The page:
A report from the Centers For Disease Control says in 2015, an estimated 470,000 children suffered from epilepsy in the United States.

It’s a debilitating disorder, that’s caused by different factors, such as: stroke or a traumatic brain injury.

In Northwest Arkansas, a four-year old girl is living with her own daily struggle of severe seizures.

It’s a cool, November morning in Lowell, Arkansas and seven year old, Maddox Hurbult is braving the elements, to make paper boats. At $1 a piece, business is kind of slow. But you can’t put a price on these boats of love.

Maddox says he’s making these boats, “for Memay. So I could make her feel better and go on a trip. And if we get enough money, we can go to Boston.”

“Memay” is his baby sister, Millie. In her four years of life, she’s been through more than you can imagine. Kristen Hurlbut is Millie’s mother and she says, “She’s a fighter. She’s got more grit than anyone I’ve ever met.” 

Kristen is a fighter in her own right. She says when Millie was born in 2012, there were complications.

“She was born with a rare kidney disease, and she was in the NICU for two and a half weeks when she was first-born. Her numbers were fatal in the beginning and she has one functioning kidney and one that doesn’t work, but has proven to be the little engine that could.” says Kristen.

Millie’s condition improved over the next few years. . . until another setback.

Kristen says, “She was around someone who had a cold, sinus infection or ear infection and she couldn’t fight it off and it was just a straight shot to the brain and she developed meningitis. She was hospitalized for three months and a day.”

During those 91 days, Millie developed brain trauma due to seizures. Today, she needs 24/7 care, along various medication, several doses a day, to help treat her symptoms.

“She has. . . on a good day, 4 to 5 , but on a rough day, she has 20 to 40 plus seizures,” says Kristen.

This put Kristen at a breaking point. After seeking advice from doctors, they pointed her to Boston Children’s Hospital’s Epilepsy Center.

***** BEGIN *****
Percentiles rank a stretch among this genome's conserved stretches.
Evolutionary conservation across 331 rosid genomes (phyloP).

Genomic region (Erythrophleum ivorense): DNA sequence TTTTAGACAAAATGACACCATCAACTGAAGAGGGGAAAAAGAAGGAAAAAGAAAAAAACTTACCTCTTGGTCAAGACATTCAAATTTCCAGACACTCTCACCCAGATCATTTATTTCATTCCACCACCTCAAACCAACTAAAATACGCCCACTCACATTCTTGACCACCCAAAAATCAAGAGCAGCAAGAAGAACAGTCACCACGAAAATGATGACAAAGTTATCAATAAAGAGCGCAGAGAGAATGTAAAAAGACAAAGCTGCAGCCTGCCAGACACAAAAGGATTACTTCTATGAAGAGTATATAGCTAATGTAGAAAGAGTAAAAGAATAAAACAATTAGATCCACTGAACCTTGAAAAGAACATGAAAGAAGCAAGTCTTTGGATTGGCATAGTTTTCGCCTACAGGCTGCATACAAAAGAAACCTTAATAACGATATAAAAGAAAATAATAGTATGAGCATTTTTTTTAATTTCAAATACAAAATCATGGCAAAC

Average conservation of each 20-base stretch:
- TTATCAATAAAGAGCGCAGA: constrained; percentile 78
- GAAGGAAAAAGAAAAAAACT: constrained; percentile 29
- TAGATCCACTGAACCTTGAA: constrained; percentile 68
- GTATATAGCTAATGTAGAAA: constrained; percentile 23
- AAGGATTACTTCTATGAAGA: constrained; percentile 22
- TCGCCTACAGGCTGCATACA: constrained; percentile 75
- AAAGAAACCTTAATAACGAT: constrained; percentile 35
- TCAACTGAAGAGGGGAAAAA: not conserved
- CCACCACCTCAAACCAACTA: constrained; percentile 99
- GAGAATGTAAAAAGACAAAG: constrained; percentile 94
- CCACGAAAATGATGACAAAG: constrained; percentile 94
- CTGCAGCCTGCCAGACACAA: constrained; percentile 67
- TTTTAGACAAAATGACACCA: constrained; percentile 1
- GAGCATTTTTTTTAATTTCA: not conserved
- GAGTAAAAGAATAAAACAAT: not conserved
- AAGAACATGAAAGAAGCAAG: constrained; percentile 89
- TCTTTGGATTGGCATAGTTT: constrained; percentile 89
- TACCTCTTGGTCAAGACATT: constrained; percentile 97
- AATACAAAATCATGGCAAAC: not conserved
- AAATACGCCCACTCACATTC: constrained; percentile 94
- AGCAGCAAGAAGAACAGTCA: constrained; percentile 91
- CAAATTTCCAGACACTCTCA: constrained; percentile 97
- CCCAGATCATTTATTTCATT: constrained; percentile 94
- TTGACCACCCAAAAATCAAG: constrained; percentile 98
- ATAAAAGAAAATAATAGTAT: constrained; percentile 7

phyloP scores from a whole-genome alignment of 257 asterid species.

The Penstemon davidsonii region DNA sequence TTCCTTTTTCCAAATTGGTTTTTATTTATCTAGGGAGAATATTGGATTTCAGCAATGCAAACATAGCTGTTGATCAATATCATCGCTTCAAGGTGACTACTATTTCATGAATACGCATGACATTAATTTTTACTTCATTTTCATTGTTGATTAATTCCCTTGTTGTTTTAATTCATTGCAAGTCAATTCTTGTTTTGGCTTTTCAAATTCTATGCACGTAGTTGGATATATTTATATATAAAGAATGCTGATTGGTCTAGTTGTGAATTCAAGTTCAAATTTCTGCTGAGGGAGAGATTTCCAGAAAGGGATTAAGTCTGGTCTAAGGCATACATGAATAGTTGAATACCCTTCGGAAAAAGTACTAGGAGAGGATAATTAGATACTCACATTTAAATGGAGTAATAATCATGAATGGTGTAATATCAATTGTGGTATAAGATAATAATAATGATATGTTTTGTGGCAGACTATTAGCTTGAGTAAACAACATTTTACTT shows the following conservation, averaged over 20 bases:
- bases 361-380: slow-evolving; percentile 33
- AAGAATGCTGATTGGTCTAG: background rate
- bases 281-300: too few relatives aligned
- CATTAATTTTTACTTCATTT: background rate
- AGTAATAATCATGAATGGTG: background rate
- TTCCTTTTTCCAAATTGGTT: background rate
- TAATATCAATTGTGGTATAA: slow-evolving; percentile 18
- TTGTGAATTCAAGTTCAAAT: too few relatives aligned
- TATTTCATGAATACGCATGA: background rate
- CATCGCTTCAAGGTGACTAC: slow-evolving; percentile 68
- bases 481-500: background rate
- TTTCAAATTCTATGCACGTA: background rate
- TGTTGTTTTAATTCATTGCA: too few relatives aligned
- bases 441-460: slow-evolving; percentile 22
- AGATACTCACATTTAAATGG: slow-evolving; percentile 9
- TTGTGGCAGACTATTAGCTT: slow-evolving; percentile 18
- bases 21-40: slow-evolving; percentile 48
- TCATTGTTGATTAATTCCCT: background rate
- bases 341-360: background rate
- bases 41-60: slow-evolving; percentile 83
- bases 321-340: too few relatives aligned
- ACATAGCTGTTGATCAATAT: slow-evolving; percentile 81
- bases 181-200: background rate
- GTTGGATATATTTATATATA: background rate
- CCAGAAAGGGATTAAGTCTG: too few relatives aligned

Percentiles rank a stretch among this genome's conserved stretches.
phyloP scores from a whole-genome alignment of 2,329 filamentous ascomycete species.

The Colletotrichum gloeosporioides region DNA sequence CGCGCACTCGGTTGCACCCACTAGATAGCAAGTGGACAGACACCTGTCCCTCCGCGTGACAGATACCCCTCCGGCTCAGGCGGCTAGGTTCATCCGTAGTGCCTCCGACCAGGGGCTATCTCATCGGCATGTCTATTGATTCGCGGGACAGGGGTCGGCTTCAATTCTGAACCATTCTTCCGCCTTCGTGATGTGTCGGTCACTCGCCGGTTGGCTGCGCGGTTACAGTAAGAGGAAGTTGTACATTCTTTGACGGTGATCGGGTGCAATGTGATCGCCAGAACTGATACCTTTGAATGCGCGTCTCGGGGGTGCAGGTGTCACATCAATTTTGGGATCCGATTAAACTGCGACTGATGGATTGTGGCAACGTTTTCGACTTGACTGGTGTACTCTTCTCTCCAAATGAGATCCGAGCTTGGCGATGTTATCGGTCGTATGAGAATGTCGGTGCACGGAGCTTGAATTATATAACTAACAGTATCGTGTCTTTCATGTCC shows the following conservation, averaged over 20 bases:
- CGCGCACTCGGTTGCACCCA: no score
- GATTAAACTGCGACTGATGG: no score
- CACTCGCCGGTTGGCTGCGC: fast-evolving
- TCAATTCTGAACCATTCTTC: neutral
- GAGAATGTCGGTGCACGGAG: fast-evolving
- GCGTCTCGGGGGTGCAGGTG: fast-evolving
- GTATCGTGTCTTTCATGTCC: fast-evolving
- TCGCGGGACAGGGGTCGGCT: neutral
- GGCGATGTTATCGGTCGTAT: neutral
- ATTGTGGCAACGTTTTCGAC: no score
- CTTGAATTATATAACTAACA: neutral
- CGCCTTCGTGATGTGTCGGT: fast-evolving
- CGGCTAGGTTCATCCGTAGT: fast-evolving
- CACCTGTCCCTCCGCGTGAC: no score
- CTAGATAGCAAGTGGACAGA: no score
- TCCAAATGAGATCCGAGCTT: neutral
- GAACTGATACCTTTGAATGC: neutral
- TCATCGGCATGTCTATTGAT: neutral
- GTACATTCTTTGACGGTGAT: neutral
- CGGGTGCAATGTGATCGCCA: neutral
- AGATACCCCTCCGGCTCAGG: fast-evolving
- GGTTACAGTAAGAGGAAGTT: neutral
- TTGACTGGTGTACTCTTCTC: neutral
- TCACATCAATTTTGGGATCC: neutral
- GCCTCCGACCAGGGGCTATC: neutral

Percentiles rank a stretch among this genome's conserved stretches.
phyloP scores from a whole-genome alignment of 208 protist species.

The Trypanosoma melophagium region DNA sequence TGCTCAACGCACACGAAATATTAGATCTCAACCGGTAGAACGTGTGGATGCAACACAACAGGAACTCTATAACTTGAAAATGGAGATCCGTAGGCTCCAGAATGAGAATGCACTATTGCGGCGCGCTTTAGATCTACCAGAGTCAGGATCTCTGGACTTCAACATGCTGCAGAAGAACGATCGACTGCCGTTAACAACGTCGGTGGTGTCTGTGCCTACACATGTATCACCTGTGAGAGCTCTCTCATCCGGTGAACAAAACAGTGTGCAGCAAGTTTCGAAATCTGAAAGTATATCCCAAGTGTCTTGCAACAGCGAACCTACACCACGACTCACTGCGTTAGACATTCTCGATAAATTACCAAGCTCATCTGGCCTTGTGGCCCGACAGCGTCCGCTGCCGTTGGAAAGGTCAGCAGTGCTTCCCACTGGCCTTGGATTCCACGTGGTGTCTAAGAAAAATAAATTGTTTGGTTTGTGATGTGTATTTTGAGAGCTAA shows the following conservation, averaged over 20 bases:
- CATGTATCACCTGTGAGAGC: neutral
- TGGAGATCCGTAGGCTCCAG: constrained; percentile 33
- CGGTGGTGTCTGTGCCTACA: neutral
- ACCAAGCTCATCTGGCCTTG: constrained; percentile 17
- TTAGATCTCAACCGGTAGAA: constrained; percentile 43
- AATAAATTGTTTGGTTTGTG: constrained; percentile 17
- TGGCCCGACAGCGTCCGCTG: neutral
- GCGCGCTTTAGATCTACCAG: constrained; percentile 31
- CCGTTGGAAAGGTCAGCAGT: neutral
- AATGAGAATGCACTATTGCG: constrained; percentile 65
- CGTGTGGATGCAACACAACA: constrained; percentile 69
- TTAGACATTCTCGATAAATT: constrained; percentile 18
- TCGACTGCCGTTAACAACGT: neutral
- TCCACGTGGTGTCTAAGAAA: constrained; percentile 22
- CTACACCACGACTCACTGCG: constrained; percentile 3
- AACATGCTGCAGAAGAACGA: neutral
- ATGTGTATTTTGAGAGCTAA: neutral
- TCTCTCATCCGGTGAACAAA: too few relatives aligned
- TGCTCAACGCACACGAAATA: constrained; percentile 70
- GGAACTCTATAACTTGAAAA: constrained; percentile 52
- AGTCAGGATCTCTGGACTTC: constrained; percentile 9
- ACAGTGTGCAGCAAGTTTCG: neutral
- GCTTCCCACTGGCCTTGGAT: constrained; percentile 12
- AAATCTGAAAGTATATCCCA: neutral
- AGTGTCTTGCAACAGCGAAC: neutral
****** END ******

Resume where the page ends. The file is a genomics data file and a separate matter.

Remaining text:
Dr. Joseph Madsen is the director of epilepsy surgery.

Madsen says, “If you can stop the seizures, but yet preserve the function, that’s what were looking to do.”

Madsen says cases like these aren’t rare, but there is an unconventional surgery that can alleviate or relieve seizures altogether — a hemispherectomy.

“What we do is disconnect the bad hemisphere. The brain tissue actually stays in, and it is isolated from the other side. And that can stop the seizures.”

And he says the procedure can yield life-changing results.

Dr. Madsen says “They can usually walk, so the motor control of the leg on the weak side, may not be perfectly normal. Nevertheless, they can walk and usually, their language recovers well too.” 

Kristen Hurlbut, Millie’s mother, says this is great news for Millie.

“More than likely, we would get a lot more of Millie back, than if we don’t do the surgery,” say Kristen.

And for Maddox, getting back his best friend is what matters the most.

Kristen says, “It is hard to watch your kids hurt, but she’s here, and she is thriving, and she has the greatest brother in the whole wide world, 24/7, encouraging her. I look at his heart, and I want to be like him.”

If you’re interested in buying one of Maddox’s boats for Millie, just click HERE.

To see Chris’ attempt in making Maddox’s paper boats, view the video below.